The tactical plan is part of the project wiki (I may show you a little more of that in the future). It is visible to all the contributors and I have a printed copy above my desk, a little to my left, as I type. It is great as a means of reminding us all (especially me) what we have agreed we are concentrating on.
This is the time of the year when a lot of us spend a little time reviewing how well we did last year and what we plan to do this year. As you may have noticed, I’m making my plans a little more obvious this year. Before we get too committed to the planning process we should ask ourselves:
Do we learn from our mistakes?
Because if we don’t, or at least if we don’t try to learn from our mistakes, then the activity is essentially futile and we would be better doing something else instead.
I think that the IT industry is particularly bad at this. We have very little sense of history. We claim to be making progress – but are we?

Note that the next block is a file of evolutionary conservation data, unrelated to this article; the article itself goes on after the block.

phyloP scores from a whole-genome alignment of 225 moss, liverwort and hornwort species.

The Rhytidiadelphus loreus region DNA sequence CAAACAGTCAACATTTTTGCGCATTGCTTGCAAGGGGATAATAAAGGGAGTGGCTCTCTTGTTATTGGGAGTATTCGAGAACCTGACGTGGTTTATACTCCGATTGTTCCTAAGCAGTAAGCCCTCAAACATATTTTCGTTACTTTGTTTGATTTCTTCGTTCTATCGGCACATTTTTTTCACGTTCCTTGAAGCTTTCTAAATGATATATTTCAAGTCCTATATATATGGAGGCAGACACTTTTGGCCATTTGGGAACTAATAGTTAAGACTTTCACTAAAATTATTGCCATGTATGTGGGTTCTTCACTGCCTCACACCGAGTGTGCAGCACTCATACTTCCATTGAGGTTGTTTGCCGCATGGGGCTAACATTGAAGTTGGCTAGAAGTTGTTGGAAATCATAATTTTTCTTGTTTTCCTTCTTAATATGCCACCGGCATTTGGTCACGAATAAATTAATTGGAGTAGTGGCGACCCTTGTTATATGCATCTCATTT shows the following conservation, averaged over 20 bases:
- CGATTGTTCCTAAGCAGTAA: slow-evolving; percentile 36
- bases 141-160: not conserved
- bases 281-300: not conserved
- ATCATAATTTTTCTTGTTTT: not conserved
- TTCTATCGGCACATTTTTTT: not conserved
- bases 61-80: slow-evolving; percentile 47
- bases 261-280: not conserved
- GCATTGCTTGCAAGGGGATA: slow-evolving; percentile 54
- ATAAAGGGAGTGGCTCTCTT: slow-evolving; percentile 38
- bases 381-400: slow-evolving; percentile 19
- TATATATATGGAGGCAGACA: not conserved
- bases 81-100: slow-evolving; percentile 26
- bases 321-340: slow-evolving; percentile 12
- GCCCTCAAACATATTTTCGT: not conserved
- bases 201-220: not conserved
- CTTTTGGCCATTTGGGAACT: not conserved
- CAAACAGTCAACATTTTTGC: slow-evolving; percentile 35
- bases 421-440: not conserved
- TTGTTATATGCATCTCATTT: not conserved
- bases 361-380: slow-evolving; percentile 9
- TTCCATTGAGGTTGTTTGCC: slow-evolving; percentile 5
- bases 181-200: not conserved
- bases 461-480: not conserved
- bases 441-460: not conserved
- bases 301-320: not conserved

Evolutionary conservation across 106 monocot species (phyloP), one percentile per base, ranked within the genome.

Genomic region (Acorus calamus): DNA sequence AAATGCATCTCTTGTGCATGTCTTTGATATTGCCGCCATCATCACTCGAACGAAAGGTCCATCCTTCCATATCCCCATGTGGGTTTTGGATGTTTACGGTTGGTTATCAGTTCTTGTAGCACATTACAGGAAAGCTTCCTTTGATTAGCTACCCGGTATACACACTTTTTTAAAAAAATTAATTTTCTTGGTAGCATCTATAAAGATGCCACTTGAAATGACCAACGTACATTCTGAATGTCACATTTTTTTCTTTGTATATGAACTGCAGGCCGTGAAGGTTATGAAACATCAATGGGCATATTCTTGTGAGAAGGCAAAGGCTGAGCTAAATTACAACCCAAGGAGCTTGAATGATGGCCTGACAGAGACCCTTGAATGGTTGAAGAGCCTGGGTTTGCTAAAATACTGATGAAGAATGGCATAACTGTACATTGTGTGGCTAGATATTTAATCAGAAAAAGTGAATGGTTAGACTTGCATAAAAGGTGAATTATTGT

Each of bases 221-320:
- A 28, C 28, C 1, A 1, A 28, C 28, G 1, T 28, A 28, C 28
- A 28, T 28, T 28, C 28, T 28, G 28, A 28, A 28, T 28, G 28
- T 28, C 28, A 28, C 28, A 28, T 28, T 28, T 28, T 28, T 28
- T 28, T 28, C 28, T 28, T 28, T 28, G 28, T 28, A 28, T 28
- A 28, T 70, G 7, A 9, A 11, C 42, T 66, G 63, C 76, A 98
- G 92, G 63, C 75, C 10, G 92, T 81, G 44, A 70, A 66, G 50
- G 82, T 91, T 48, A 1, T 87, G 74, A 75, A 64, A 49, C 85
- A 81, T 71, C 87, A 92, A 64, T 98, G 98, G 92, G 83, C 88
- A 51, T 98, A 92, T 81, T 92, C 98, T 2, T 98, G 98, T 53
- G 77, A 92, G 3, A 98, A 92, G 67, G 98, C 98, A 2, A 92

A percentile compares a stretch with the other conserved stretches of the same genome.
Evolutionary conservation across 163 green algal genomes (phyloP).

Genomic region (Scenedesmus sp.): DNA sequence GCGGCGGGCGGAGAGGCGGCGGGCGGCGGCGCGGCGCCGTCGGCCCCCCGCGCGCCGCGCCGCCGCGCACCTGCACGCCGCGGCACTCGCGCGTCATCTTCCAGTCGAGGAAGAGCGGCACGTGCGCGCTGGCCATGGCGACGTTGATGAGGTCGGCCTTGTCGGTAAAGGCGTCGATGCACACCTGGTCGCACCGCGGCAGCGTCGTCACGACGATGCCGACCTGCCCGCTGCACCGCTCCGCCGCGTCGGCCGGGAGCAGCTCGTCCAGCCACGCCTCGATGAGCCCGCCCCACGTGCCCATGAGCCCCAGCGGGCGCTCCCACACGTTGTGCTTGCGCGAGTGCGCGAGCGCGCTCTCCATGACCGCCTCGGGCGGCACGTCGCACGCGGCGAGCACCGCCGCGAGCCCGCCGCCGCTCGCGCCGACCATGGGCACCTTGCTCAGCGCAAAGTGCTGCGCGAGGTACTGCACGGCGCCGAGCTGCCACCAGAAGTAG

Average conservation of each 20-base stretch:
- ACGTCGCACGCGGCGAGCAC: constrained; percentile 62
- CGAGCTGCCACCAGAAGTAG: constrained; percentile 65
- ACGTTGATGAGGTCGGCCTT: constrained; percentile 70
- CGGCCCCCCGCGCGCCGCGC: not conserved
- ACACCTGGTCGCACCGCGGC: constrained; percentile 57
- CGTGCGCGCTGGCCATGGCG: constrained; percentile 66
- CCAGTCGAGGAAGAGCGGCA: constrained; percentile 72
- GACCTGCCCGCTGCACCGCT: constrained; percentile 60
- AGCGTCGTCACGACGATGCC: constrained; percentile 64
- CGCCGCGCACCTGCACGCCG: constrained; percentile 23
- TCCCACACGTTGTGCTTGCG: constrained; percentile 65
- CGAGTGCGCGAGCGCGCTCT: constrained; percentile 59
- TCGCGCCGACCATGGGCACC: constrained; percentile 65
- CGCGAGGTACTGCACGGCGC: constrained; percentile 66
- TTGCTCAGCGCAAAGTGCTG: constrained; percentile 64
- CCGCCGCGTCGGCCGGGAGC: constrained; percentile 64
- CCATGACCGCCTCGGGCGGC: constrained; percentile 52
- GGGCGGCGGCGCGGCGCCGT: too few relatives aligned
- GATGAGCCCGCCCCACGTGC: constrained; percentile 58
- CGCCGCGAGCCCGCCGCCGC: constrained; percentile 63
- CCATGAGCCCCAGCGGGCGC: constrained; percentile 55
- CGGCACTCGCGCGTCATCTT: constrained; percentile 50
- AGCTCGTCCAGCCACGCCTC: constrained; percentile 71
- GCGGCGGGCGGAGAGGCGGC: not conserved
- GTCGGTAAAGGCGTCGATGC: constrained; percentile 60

Here is one person’s attempt to write down an outline of that history. I can’t say I agree with it entirely. In fact I haven’t really tested it critically. But do think that it is a worthwhile effort to present one view of that history.
Why do I think the IT industry is bad at learning from it’s mistakes?
Why do I think the IT industry is bad at learning from its mistakes? Basically, I think this because I frequently get a feeling that “I’ve seen this before”. Now there is no doubt that a lot of progress has been made. A lot of that progress is down to “Moore’s Law”
which has enabled whole industries to sprout, bloom and flourish.
The reducing cost of hardware in general and processing power, storage and communications has enabled things to happen which while they were conceivable, were hardly practical just a few years ago. This blog and the thousands like it are an example of that.
But, if you look at various internet forums as I do, you will find recurring themes which I am going to share with you here and I may pick up as topics at some time in the future. The thing is that many of these meta-topics have been running for donkey’s years!